As Pride Month comes to a close, NIU campus officials at the forefront of Lesbian, Gay, Bisexual and Transgender and/or Queer spectrum (LGBTQ+) resources and support are only gearing up their ongoing efforts to help train campus and community members to be advocates for and supportive of those who identify as LGBTQ+.
Pride Month is currently celebrated each year in the month of June to honor the 1969 Stonewall riots in Greenwich Village, New York. The Stonewall riots were a tipping point for the Gay Liberation Movement in the United States.
At NIU, the center of this support network is the Gender and Sexuality Resource Center. Molly Holmes, GSRC Director at NIU, said that this summer, the GSRC is extending its popular Ally Training program to members of the community.
Ally Training consists of two sessions totaling four hours. In the first part, participants learn about how identifying in the lesbian, gay, bisexual, transgender and/or queer spectrum (LGBTQ+) impacts one’s life. The lessons are taught through interactive activities and discussions that include personal stories that help participants understand gender and sexuality privilege and inequity. In the second session, concepts learned in the first session are used as case studies to determine what participants can do in their daily lives to be an ally to the LGBTQ+ community.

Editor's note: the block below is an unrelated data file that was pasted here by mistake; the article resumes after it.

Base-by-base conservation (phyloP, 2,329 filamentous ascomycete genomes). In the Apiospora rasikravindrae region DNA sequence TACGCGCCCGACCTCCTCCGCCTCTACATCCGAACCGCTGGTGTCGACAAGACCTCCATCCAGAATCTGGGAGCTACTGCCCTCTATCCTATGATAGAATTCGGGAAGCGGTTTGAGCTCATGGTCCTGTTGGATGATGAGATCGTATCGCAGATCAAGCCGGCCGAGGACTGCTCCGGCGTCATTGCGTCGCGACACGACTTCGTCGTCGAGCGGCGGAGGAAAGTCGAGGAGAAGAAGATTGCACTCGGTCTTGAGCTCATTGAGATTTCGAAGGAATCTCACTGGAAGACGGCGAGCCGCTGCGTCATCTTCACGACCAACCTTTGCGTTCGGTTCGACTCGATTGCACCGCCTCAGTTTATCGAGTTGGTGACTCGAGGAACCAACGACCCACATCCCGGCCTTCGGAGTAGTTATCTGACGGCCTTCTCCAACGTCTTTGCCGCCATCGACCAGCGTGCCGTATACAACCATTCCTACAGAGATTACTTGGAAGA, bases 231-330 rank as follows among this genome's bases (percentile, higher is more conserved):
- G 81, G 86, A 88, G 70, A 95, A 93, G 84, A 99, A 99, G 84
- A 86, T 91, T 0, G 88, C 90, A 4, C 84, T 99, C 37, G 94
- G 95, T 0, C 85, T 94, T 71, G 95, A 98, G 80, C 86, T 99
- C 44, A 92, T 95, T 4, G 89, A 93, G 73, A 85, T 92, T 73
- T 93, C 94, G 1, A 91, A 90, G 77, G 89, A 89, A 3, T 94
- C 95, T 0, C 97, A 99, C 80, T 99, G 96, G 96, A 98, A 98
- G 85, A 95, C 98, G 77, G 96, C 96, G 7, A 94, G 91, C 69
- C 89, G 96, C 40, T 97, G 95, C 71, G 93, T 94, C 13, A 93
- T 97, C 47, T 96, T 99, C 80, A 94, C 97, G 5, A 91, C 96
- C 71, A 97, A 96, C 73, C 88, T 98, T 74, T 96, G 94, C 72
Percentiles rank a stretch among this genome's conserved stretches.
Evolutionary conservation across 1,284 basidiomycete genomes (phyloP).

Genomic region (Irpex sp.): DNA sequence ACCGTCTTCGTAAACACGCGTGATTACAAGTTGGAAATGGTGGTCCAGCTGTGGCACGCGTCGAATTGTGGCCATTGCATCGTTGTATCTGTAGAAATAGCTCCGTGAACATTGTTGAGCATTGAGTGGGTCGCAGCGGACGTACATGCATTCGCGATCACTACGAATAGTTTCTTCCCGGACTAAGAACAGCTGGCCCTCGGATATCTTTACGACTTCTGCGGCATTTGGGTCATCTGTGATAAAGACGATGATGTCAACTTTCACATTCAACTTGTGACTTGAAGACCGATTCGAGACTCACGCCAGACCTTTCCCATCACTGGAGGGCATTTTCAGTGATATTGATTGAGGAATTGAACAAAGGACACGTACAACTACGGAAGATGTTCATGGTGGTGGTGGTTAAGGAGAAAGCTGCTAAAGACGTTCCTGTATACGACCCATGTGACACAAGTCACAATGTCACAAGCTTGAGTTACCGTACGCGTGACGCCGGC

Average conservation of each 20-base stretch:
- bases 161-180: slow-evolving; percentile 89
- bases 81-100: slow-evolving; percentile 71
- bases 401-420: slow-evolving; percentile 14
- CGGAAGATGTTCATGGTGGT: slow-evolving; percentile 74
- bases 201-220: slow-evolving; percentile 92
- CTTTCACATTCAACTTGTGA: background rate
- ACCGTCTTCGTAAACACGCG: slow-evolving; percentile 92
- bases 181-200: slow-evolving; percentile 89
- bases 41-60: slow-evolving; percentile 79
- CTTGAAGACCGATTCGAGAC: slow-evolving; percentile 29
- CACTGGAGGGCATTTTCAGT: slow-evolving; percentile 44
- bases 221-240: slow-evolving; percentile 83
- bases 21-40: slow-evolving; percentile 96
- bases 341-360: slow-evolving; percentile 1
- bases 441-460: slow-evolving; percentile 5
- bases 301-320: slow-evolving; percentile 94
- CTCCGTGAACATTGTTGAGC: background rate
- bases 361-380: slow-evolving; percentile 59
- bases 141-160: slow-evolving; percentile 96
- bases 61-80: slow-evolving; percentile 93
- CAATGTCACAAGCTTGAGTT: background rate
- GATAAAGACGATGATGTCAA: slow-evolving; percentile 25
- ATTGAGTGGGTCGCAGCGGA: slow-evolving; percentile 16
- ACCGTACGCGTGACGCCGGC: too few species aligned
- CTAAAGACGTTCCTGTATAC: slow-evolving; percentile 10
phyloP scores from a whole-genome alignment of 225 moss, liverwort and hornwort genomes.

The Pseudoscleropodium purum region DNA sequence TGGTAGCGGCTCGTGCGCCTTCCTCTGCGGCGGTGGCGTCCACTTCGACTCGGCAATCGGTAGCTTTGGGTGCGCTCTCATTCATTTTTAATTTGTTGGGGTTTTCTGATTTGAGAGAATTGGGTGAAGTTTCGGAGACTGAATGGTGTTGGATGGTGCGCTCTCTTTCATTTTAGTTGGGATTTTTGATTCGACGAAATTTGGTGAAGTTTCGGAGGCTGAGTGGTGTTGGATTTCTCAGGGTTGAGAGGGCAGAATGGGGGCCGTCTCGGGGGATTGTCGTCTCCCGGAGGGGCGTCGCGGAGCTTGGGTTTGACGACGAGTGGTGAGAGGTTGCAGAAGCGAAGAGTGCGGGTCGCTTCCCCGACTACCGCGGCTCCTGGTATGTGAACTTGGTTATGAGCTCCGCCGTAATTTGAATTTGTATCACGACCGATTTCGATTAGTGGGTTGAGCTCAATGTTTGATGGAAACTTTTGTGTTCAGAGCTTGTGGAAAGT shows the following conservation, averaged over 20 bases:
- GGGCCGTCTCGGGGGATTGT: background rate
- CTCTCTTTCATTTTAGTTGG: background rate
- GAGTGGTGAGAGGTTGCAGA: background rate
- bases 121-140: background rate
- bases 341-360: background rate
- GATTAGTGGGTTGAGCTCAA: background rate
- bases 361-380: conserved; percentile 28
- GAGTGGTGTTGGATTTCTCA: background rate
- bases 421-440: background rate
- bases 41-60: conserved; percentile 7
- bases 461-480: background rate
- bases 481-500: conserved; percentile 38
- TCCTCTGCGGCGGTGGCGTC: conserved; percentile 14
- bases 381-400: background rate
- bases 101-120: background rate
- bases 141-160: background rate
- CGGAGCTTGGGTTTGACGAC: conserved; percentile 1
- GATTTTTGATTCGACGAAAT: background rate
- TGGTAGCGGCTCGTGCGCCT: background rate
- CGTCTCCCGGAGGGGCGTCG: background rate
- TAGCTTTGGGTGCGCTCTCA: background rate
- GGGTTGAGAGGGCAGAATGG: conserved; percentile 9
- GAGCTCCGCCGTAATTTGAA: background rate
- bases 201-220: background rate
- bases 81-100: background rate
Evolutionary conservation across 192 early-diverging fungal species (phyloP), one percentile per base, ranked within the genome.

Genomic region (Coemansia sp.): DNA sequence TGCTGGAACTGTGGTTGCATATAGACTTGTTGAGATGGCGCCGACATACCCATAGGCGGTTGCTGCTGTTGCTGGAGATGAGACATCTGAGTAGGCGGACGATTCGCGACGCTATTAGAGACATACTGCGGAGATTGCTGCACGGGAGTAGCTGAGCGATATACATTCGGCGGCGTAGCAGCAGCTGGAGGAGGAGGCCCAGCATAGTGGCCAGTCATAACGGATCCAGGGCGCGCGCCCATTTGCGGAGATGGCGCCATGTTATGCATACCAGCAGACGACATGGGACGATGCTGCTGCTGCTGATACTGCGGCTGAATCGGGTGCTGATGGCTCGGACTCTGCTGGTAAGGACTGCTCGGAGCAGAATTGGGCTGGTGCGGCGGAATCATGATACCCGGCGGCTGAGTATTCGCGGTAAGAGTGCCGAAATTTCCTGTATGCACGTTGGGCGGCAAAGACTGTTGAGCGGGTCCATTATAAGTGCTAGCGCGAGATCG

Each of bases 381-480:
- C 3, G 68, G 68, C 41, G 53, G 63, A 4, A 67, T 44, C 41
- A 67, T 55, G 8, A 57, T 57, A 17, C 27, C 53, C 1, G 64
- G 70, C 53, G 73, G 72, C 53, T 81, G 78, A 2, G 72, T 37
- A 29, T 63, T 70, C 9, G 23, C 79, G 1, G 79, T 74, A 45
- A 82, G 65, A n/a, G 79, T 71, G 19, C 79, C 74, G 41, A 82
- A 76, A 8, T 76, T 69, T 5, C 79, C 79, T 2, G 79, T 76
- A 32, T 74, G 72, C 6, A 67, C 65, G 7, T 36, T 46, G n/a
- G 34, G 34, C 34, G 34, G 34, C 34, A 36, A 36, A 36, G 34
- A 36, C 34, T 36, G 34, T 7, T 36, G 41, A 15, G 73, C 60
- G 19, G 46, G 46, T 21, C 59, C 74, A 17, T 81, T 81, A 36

Molly Holmes, Director of the GSRC, said her program’s records begin in 1998, and since then, nearly 1,350 faculty, staff and students have participated in Ally Training.
In addition to Ally Training, the GSRC launched Trans Ally Training in 2014, which is an extra, two-hour session that focuses specifically on transgender identities, their impact on life, and how to be a supportive ally to trans-spectrum individuals. Nearly 200 people have received this additional training beyond their Ally Training.
This summer, GSRC is partnering with the DeKalb County nonprofit Family Services Agency to offer Ally Training to their staff and also to community members who wish to participate.
Holmes said NIU has a strong history of being inclusive for LGBTQ+ students, faculty, staff and DeKalb community members.
“Initiatives including the preferred name option, and addition of gender inclusive restrooms are two recent examples,” she said. “Further, we recognize the Stonewall Riots, which pushed the modern day LGBTQ+ equality movement forward, were fronted by individuals most marginalized by society: transwomen of color. Ally Trainings at NIU provide the campus and community to be part of that continued legacy.”